Greenpeace believes that the future of agriculture is ecological farming. This ensures healthy farming and healthy food for today and tomorrow. Ecological farming practices protect soil, water and climate. They promote biodiversity. And they protect the environment from contamination by chemicals and genetic engineering.

The latest updates

 

Honey Bee Collapse: A Lesson in Ecology

Blog entry by Rex Weyler | 10 June, 2013 5 comments

"In the last four years, the chemical industry has spent $11.2 million on a PR initiative to say it's not their fault, so we know whose fault it is." ― Jon Cooksey, writer, director: How to Boil a Frog . We know what is killing...

When will governments learn that GE crops are uncontrollable?

Blog entry by Janet Cotter | 31 May, 2013 1 comment

Shockwaves are being felt across the world's wheat markets following the first-ever discovery of unauthorised genetically engineered wheat growing on a US farm – a development that gives further proof that GE crops cannot be controlled...

Knowledge is key to biodiversity, not technology

Blog entry by Iza Kruszewska | 14 May, 2013

Agribusiness and commodity traders are thin on the ground at this week’s FAO conference in Rome on Forests for Food Security and Nutrition. Despite its title, this event is of little interest to Big Food. After all, this conference is...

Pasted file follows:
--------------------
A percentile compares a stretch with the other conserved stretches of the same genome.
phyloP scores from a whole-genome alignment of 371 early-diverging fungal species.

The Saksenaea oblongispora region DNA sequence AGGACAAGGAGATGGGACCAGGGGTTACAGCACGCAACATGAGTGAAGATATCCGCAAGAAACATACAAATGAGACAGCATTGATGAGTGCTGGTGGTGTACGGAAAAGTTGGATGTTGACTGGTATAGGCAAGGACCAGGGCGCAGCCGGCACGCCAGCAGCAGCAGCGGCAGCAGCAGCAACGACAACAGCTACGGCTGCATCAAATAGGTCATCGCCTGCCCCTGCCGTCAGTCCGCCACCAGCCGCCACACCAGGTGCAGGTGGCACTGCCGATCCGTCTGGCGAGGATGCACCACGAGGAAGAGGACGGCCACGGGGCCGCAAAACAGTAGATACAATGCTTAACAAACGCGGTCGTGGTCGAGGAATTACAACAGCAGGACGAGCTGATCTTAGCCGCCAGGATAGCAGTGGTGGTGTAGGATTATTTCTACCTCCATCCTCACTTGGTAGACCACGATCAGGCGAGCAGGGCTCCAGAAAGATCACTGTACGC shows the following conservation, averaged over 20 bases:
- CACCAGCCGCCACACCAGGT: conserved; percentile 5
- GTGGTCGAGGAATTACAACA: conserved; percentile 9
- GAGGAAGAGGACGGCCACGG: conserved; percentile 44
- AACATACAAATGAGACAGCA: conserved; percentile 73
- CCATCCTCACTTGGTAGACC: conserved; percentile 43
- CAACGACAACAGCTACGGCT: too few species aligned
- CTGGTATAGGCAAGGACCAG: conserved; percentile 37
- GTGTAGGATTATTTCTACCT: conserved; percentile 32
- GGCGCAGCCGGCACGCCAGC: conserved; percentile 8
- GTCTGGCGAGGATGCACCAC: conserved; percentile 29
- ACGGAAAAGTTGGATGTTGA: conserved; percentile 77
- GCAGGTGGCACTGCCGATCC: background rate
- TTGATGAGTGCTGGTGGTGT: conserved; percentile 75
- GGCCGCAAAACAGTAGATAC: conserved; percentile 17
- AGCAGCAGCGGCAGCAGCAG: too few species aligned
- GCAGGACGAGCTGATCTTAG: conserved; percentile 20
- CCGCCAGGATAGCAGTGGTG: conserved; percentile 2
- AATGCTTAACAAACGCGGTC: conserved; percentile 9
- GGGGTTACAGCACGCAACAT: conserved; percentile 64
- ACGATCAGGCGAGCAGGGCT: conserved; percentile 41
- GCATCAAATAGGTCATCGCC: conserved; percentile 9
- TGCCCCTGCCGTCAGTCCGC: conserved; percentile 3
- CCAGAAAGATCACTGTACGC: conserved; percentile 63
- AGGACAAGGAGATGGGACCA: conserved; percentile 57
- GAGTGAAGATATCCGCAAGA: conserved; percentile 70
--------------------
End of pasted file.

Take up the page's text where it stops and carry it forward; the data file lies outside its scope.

EU bans three bee-killer pesticides: a light of hope for bees and agriculture

Blog entry by Matthias Wüthrich | 3 May, 2013 4 comments

The next time you see a bee buzzing around, it’s worthwhile remembering that much of the food we eat depends significantly on pollination these insects provide. But bees and other pollinators are declining globally, particularly in...

Bees in decline: how long will Syngenta deny science?

Blog entry by Marianne Kuenzle | 23 April, 2013 1 comment

Today, six days before the key EU vote to ban bee-killer pesticides, Greenpeace is attending the annual general meeting (AGM) of Syngenta in Basel, Switzerland, in order to alert shareholders to the company’s role in the global decline...

UglyFood: the other truth about chemical fertilisers in China

Blog entry by Alessandro Saccoccio | 16 April, 2013 2 comments

We recently blogged about a Greenpeace East Asia investigation which uncovered the ‘ugly side of food’, and exposed a phosphate fertilizers manufacturing scandal in Sichuan, China . We also sadly witnessed how chemical fertilizers...

European agriculture at risk: time to ban bee-killing pesticides

Blog entry by Matthias Wüthrich | 9 April, 2013 6 comments

Most of the food served on our tables greatly depends on insects such as bees and their crucial pollinating role in agriculture, but the use of pesticides is increasingly placing the future of bees and our farming at risk. A ...

Bees in Decline

Publication | 9 April, 2013 at 5:30

Honeybees and wild pollinators play a crucial role in agriculture and food production. However, the current chemical-intensive agriculture model is threatening both, and thereby putting food supply at risk

Ugly food: the truth behind chemical fertilisers in China

Blog entry by Alessandro Saccoccio | 2 April, 2013 4 comments

When thinking about food the first image that comes to our mind might be the so-called 'food porn' photography that the marketing industry relies upon when advertising food products. But there is also an ugly side of food the industry...